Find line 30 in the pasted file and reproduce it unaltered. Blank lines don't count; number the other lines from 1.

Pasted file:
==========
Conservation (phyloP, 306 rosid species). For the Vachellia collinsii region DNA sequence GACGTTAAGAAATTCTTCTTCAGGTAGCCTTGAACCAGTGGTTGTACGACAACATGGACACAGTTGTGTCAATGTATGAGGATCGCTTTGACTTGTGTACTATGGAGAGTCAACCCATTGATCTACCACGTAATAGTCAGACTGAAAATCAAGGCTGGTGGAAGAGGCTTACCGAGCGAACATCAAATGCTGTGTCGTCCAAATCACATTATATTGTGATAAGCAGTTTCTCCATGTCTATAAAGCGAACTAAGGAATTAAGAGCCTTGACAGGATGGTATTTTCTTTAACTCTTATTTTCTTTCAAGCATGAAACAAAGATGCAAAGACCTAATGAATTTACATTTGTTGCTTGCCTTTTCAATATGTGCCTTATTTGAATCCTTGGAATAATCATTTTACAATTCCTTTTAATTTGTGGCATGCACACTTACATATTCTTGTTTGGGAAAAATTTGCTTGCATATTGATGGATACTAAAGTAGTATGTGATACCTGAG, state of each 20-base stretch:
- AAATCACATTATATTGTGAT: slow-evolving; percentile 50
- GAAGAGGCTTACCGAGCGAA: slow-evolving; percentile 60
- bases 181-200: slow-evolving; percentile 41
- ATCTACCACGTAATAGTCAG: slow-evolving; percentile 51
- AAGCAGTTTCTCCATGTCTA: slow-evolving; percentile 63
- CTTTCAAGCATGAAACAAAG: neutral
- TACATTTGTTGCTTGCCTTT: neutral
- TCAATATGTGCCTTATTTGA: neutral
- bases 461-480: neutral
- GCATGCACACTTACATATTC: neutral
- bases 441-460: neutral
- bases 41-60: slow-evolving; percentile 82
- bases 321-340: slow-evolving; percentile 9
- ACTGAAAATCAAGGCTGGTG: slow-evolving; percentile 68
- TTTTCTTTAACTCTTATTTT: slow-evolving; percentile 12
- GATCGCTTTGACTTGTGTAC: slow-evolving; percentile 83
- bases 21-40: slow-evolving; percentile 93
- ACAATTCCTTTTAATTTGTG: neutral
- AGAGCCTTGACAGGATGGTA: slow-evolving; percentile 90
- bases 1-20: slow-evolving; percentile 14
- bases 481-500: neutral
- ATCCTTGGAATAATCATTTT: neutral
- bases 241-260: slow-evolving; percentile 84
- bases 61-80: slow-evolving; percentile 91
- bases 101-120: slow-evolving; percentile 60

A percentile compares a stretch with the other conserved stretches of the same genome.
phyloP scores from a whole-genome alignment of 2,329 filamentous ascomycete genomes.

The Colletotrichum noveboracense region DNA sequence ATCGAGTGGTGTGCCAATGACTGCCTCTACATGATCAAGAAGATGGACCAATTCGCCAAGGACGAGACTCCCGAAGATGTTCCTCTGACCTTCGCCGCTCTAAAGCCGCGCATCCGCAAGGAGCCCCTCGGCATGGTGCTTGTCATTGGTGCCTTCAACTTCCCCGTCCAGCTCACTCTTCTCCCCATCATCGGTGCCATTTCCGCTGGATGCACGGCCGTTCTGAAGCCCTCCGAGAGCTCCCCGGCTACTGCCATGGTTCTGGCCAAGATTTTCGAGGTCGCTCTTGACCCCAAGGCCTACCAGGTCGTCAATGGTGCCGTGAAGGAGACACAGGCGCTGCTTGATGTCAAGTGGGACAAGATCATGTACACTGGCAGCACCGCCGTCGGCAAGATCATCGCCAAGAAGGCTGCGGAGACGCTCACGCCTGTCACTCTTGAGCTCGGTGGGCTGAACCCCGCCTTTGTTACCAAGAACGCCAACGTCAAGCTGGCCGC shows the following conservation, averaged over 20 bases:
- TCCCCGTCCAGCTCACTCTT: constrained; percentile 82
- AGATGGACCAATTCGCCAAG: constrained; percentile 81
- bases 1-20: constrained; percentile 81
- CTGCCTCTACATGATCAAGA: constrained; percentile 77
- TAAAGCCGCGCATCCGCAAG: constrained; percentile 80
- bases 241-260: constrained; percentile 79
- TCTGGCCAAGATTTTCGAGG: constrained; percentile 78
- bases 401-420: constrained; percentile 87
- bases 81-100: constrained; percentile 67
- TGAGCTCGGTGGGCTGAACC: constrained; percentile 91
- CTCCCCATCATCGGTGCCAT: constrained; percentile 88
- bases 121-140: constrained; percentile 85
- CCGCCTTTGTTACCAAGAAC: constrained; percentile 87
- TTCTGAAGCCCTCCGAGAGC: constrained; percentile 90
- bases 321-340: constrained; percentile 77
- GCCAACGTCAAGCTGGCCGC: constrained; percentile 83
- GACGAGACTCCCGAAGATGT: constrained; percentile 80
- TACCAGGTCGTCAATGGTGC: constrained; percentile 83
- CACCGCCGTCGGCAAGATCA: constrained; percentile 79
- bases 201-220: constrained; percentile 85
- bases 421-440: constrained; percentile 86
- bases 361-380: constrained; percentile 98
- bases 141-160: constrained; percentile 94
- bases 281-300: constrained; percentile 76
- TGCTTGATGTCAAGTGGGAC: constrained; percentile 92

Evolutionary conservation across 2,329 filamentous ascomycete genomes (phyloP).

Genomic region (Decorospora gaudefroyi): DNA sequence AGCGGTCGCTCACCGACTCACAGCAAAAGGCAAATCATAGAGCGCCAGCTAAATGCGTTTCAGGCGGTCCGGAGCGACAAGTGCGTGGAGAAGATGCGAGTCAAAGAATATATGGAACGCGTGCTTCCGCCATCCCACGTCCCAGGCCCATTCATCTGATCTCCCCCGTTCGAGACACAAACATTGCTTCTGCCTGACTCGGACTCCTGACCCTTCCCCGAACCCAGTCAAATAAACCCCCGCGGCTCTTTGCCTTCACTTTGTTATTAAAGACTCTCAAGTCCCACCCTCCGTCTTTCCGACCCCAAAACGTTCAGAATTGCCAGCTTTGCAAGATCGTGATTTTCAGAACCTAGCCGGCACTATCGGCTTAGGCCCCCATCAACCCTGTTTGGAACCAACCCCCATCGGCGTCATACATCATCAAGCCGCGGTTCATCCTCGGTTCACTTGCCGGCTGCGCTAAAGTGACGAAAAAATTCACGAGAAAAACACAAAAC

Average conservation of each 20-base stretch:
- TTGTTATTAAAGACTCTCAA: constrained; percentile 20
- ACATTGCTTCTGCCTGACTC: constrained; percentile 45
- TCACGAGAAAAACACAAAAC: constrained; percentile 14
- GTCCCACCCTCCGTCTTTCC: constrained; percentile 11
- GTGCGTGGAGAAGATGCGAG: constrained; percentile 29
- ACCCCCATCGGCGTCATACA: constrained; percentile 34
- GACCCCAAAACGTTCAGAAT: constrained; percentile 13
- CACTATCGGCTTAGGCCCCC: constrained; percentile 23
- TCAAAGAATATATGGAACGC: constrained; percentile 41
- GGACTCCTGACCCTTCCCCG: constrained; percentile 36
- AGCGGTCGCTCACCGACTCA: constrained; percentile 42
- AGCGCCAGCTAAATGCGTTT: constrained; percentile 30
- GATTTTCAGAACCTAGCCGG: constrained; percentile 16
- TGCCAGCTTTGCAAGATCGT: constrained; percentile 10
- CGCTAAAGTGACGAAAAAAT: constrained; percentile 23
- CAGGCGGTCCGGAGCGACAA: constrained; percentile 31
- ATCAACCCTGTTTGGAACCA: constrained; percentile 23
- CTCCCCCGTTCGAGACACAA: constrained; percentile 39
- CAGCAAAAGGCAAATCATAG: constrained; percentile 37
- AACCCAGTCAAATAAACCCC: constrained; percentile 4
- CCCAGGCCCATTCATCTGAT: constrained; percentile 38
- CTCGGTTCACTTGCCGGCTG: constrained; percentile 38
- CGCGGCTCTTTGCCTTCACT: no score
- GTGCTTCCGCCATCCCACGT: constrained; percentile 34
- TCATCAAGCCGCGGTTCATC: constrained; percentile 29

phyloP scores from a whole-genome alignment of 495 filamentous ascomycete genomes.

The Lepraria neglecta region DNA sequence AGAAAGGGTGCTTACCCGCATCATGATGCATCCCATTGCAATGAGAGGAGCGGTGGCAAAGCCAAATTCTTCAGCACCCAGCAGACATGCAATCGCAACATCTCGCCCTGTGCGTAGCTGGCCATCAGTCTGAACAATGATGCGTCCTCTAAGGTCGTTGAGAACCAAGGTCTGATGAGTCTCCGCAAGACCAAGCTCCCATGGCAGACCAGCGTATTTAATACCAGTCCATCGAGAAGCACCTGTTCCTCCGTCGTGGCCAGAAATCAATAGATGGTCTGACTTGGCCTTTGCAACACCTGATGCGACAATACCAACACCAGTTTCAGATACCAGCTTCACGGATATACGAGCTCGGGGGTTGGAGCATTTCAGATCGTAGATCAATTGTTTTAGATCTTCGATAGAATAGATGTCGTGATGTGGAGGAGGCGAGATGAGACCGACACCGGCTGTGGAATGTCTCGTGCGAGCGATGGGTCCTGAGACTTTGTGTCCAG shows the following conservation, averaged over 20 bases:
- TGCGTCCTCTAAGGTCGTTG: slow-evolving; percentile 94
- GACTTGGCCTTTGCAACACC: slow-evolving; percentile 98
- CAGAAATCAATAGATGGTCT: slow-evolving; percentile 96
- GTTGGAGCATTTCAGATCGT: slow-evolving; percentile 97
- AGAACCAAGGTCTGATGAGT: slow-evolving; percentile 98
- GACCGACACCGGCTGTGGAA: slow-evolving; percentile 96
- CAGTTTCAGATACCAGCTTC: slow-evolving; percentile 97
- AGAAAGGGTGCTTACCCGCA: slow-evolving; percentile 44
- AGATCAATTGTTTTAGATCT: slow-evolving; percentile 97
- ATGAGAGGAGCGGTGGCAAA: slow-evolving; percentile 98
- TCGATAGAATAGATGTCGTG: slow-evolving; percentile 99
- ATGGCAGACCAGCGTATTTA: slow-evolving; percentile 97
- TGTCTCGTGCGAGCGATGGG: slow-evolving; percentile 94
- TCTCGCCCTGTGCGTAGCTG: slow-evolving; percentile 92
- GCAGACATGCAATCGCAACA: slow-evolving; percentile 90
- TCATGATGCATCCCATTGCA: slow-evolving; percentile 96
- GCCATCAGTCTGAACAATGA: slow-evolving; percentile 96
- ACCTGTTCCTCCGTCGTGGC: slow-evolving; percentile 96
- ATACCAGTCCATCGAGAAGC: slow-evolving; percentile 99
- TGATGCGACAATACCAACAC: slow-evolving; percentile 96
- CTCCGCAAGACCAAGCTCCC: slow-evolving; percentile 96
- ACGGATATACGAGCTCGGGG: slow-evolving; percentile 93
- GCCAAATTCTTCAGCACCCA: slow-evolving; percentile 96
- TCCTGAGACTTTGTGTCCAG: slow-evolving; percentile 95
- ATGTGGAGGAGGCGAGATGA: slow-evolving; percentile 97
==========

- TCCCCGTCCAGCTCACTCTT: constrained; percentile 82